David Chazan, Telegraph (London), September 7, 2014
Far-right extremists led hundreds of protesters in an anti-migrant demonstration in Calais on Sunday night which saw riot police step in to end a tense confrontation.
The stand-off between the protesters and a group of about 50 left-wing activists highlighted rising tensions in Calais over the presence of up to 1,500 migrants, mainly from Eritrea and other impoverished African countries, who are trying to reach Britain illegally.
Dozens of shaven-headed protesters ran towards the left-wingers, who had tried to disrupt the rally by hundreds of far-right activists outside the imposing red-brick town hall, before riot police intervened.
The anti-migrant group was led by an activist holding a blue flare and wearing a black T-shirt emblazoned with the slogan “Charlemagne 1944”–a reference to an SS division that was composed of French volunteers.
Those around him sang La Marseillaise and chanted “bleu, blanc, rouge” (blue, white, red), the colours of the French flag.
The rally was organised by Sauvons Calais (Let’s Save Calais), which describes itself as a nationalist anti-immigration group.
Some demonstrators performed what looked like Nazi salutes as they were addressed by leaders of several far-right organisations, including Yvan Benedetti of L’Oeuvre Française, which was banned last year on the grounds of racism and anti-semitism.
Kévin Reche, the fresh-faced 20-year-old spokesman for Sauvons Calais, denied that the group had neo-Nazi or fascist links.
“We’re nationalists and we want to stop the immigrant invasion not just in Calais but in the whole of Europe,” he said. “The migrants should be deported from French territory and placed in closed detention centres until they can be sent home.”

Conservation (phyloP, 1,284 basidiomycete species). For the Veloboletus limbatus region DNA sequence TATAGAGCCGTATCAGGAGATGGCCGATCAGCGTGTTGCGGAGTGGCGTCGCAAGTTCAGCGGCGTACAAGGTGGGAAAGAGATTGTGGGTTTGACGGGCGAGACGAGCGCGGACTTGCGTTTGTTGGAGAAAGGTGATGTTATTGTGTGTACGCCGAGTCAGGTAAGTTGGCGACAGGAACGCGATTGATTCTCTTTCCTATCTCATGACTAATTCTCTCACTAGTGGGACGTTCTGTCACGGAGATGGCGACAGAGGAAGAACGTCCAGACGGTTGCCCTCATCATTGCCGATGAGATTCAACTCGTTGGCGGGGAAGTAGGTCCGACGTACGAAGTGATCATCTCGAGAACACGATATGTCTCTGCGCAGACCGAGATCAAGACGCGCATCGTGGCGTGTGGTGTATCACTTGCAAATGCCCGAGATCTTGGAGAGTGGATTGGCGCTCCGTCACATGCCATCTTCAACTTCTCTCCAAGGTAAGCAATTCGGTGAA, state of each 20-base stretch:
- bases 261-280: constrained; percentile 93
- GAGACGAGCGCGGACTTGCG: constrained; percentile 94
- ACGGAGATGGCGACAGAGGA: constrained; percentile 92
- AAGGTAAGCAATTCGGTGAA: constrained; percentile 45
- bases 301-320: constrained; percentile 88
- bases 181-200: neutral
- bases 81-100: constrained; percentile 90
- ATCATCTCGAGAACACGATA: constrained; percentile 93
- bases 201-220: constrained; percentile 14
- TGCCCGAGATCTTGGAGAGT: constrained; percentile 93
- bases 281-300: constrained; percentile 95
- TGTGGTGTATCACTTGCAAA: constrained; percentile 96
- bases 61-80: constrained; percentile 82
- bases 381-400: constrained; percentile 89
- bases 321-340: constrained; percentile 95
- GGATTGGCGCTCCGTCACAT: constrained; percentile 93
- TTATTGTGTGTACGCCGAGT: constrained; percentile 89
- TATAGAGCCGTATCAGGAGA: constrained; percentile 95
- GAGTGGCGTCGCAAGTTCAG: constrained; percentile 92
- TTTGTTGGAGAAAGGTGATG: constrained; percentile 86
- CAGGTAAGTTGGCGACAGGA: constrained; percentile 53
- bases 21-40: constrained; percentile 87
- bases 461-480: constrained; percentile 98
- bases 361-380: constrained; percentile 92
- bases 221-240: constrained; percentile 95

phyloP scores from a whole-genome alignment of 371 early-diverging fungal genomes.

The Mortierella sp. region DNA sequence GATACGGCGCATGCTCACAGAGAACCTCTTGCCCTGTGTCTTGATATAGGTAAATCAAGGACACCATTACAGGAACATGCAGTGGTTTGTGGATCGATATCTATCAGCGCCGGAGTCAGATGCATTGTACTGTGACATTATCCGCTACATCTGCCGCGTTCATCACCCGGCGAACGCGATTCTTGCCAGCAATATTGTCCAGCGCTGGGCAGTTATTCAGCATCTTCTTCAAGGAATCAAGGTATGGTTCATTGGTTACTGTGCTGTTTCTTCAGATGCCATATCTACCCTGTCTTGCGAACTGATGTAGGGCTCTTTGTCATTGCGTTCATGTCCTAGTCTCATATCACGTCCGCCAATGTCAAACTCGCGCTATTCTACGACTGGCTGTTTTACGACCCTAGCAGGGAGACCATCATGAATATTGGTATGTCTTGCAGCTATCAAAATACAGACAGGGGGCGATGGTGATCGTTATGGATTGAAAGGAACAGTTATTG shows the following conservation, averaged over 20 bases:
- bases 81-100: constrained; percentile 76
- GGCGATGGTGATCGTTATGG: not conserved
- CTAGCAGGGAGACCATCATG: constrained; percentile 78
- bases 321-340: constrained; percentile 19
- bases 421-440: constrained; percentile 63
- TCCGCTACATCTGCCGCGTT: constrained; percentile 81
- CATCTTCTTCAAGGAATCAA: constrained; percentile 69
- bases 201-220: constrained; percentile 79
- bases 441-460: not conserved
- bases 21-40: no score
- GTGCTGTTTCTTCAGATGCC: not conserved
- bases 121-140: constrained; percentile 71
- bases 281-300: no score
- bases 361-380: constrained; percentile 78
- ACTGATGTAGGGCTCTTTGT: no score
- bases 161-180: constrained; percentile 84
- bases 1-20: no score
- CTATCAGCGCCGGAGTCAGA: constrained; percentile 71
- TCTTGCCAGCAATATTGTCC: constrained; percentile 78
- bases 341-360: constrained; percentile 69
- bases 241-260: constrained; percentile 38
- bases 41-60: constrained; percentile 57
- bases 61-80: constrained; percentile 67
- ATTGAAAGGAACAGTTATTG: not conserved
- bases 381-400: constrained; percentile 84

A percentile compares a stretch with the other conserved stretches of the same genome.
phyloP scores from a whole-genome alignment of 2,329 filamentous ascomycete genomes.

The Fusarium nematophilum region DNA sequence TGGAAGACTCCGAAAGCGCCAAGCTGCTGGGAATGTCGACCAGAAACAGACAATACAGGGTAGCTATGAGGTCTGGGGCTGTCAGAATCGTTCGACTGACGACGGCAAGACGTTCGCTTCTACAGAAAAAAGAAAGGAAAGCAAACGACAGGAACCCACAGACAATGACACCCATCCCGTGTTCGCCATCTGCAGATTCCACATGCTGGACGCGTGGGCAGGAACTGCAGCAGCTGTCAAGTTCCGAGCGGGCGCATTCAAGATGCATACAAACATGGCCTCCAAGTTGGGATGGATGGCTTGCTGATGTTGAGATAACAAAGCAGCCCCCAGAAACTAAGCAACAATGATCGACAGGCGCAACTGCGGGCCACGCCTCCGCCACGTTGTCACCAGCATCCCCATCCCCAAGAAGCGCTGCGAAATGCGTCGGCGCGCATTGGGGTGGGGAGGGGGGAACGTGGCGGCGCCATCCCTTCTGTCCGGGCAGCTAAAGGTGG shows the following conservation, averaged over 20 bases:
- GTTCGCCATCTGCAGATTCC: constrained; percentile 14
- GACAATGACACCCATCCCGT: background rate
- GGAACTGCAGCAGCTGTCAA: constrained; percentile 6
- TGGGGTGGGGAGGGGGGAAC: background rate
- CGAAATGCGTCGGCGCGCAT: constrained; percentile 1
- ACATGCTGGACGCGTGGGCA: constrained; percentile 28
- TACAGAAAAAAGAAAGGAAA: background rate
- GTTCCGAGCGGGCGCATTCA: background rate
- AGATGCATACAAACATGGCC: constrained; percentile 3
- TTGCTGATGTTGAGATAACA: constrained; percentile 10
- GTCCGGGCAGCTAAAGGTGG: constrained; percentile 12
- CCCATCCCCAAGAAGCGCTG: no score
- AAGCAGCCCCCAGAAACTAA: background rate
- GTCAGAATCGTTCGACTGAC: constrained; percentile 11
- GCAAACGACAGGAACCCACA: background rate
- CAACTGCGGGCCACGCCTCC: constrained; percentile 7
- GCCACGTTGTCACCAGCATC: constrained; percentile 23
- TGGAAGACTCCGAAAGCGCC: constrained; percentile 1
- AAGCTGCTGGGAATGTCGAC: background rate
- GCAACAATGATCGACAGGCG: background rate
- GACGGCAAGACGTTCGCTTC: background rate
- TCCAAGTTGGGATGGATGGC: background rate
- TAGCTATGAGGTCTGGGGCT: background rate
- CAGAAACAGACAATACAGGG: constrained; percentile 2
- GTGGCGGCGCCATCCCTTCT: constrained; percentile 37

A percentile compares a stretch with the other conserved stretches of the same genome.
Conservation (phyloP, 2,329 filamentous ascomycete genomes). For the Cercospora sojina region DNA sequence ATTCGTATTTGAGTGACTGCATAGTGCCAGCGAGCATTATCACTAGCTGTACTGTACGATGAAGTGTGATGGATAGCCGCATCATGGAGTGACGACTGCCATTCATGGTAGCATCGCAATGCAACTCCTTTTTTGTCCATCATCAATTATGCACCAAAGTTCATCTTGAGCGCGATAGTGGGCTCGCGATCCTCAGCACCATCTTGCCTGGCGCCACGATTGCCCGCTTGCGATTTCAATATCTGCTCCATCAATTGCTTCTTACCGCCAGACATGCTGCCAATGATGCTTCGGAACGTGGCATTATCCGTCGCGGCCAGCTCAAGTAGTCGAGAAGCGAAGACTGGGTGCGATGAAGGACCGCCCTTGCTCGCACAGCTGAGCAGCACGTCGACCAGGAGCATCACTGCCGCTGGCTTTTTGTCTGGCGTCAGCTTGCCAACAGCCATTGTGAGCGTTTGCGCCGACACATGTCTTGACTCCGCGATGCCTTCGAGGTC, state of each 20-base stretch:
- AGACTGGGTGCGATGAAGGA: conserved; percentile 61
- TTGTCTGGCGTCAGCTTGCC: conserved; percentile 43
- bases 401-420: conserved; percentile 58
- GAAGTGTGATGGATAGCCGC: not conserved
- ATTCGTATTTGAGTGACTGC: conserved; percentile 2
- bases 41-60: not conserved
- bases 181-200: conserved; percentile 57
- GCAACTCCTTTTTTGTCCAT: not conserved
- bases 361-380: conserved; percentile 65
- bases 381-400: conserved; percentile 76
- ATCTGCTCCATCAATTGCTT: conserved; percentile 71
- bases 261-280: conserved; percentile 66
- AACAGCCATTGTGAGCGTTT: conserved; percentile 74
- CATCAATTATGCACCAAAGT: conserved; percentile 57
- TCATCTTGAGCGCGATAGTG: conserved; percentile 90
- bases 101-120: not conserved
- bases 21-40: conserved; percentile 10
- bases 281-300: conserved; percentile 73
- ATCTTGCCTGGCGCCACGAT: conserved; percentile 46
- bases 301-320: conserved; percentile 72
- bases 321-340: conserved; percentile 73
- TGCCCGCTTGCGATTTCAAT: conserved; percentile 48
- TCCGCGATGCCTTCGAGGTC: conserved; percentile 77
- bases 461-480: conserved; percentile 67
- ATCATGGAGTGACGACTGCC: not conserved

Mr Reche suggested that the centres could be funded by charities that feed and clothe the migrants, a suggestion dismissed by aid groups.
“It’s not our job to lock people up,” said Philippe Wannesson of Passeurs d’Hospitalités, a group that helps the migrants.
“The people of Calais are divided on migrants,” he said. “Some cafés don’t let them in but others allow them to use their toilets even if they don’t buy a drink.”
Some local shopkeepers object to the migrants and blame them for thefts and muggings.
Jean-Baptiste, 43, the owner of a grocery, said: “They haven’t got any money and they’re desperate. I’m not right-wing but they’re increasingly aggressive and we have to find a solution for them. They can’t stay here and Britain doesn’t want them.”
Banners unfurled at the rally showed white supremacist symbols with slogans such as “Let’s kick them out”.
The presence of the migrants has fuelled support for the far-right, which has risen in France amid the economic crisis and growing disillusionment with the Socialist government of President François Hollande. It has also caused tension between Britain and France, with the mayor of Calais demanding that the British authorities do more to stop the influx.
Mr Reche poured scorn on the British offer to send the security fences used to protect world leaders at last week’s Nato summit to Calais to help France stop the illegal immigrants.
Hundreds of migrants stormed the ferry terminal last week in a bid to reach Britain and the Home Office says the barriers in Calais are too easy to climb.
However, Mr Reche said: “There’s no fence high enough to keep out migrants”, describing their presence as “unbearable”.
“Women are scared to go out at night,” he claimed.
Mr Reche, who left the far-right Front National, led by Marine Le Pen, after a row with leaders who accused him of performing a Hitler salute, acknowledged that he had a “Swastika-like cross” tattooed on his chest, but said it was not “intended as a Nazi symbol”.